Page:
In the 1950s, at the age of 16, I was drilling water wells in Oklahoma. Our well casing for screened wells was commercially made from 22-gauge galvanized tin. It was rolled 51⁄2 inches in diameter by 3 feet long with large crimped male and female threads on the ends. Then there were 12-foot joints that consisted of four 3-foot pieces riveted together with the same large, crimped threads on the ends. Each joint end consisted of about four threads. These were screwed together using two strap wrenches, and we used no lubricants. They worked quite well.

The well screen was made the same way, except before rolling it into a tube, it was perforated from the inside and end to end, except for the threaded part, with chisel-type rollers. These rollers just penetrated the tin, and left chiseled ridges on the outside of the casing. Depending on the sand or pack sand size, we would hammer shut each chiseled slit to match the sand size.

We would use a round wooden plug for the bottom plug secured with nails. Surprisingly, this well casing lasted for years. Just 2 years ago, I returned to the first well that I ever drilled, and it still was supplying water by the windmill that I installed at age 12. I’m 73 now. That’s unbelievable, but true.

In the 1970s, I was drilling water wells in south Georgia. Most of the wells were either shallow, bored terracotta-cased wells or deep steel-cased wells. Many of the people in the South couldn’t justify a deep well, and shallow bored wells were increasingly frowned on by the health regulators. We were the first rotary drilling company to introduce the use of PVC for well casing in the South. We used PR-200 for shallow wells, and schedule 40 for wells deeper than 200 feet.

First, we made our own slotted casings using a hack saw, and later designed a slotting machine that slotted four slots at a time the width of a plywood saw blade on four sides. It took a while to slot a 10-foot joint of PVC. I put both of our sons to slotting casing anytime they couldn’t find anything else to do. They hated slotting casing, so most of the time, they managed to find other things to do, like sweeping the floors or even loading pack sand in bags. Of course, this was before commercially bagged well gravel.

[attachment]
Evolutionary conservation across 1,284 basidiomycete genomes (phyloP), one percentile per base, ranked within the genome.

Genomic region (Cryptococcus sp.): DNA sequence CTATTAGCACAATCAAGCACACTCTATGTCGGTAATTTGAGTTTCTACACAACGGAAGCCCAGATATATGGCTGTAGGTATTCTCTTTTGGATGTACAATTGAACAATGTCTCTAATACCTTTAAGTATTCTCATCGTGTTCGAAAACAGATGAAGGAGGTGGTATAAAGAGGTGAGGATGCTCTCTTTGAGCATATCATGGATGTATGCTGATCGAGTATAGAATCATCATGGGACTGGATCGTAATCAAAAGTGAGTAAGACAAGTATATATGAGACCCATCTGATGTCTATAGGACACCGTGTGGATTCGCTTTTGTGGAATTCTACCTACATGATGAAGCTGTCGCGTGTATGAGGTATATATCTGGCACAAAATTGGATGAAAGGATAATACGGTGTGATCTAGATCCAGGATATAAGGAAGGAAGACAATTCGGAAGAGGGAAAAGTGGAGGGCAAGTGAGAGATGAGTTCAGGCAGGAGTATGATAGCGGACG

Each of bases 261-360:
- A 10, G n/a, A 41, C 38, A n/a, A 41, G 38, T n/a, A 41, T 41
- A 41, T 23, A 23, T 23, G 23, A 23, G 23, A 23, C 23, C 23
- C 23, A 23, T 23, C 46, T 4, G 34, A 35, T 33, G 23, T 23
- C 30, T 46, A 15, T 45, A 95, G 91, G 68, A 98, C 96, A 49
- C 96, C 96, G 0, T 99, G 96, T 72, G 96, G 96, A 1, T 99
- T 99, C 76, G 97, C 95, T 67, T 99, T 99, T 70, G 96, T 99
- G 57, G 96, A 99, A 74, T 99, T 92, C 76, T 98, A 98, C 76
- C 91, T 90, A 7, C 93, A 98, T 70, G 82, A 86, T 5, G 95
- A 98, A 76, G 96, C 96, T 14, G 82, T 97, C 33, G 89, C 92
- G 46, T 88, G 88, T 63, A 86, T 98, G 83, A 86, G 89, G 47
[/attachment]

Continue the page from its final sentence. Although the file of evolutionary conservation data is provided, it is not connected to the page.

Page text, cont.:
This continued quite well until our counties and Georgia state regulators became concerned that the PVC had never been tested for use as well casing by the NSF. The National Sanitation Foundation (NSF) is a privately owned laboratory that tests materials for endurance and safety for a fee. After manufacturers pay the fee and meet testing parameters, they are allowed to and must stamp “NSF Approved for Well Casing” every 2 feet. I asked my friendly competitor if his terracotta pipe had a NSF stamp every 2 feet, and he said to me, “Porky, don’t you start any #$%^&* trouble. Of course, his terracotta didn’t have any stamps, however, the state regulators said that it has been used for years, and had proven itself to be durable and safe.

Needless to say, if we wanted to use PVC as well casing, we had to go through the legal steps to get it approved. At that time, we were the only drilling company using PVC for well casing, which was cutting a few drillers out of drilling deep, steel-cased wells.

My wife, Bess, went to the work, time, travel and expense to get the PVC approved by the state of Georgia regulators. After more than a year of efforts and expense, she got the regulators to approve it. A short time later, another Georgia county regulator stopped us from using PVC in his county. Bess advised him to contact the Georgia State Engineer who had approved it. Can you believe, that engineer had retired, and there were no records of PVC ever being approved for use as well casing. Another year and an engineer later before we got final approval.

That, along with fighting various other problems for years with the good old boys of Georgia, and we decided it was time for us Oklahoma Yankees to get the #^@%! out of Georgia. Moving was the best decision we ever made, as it led to our forming Drilling Consultants International and doing international ground water consulting.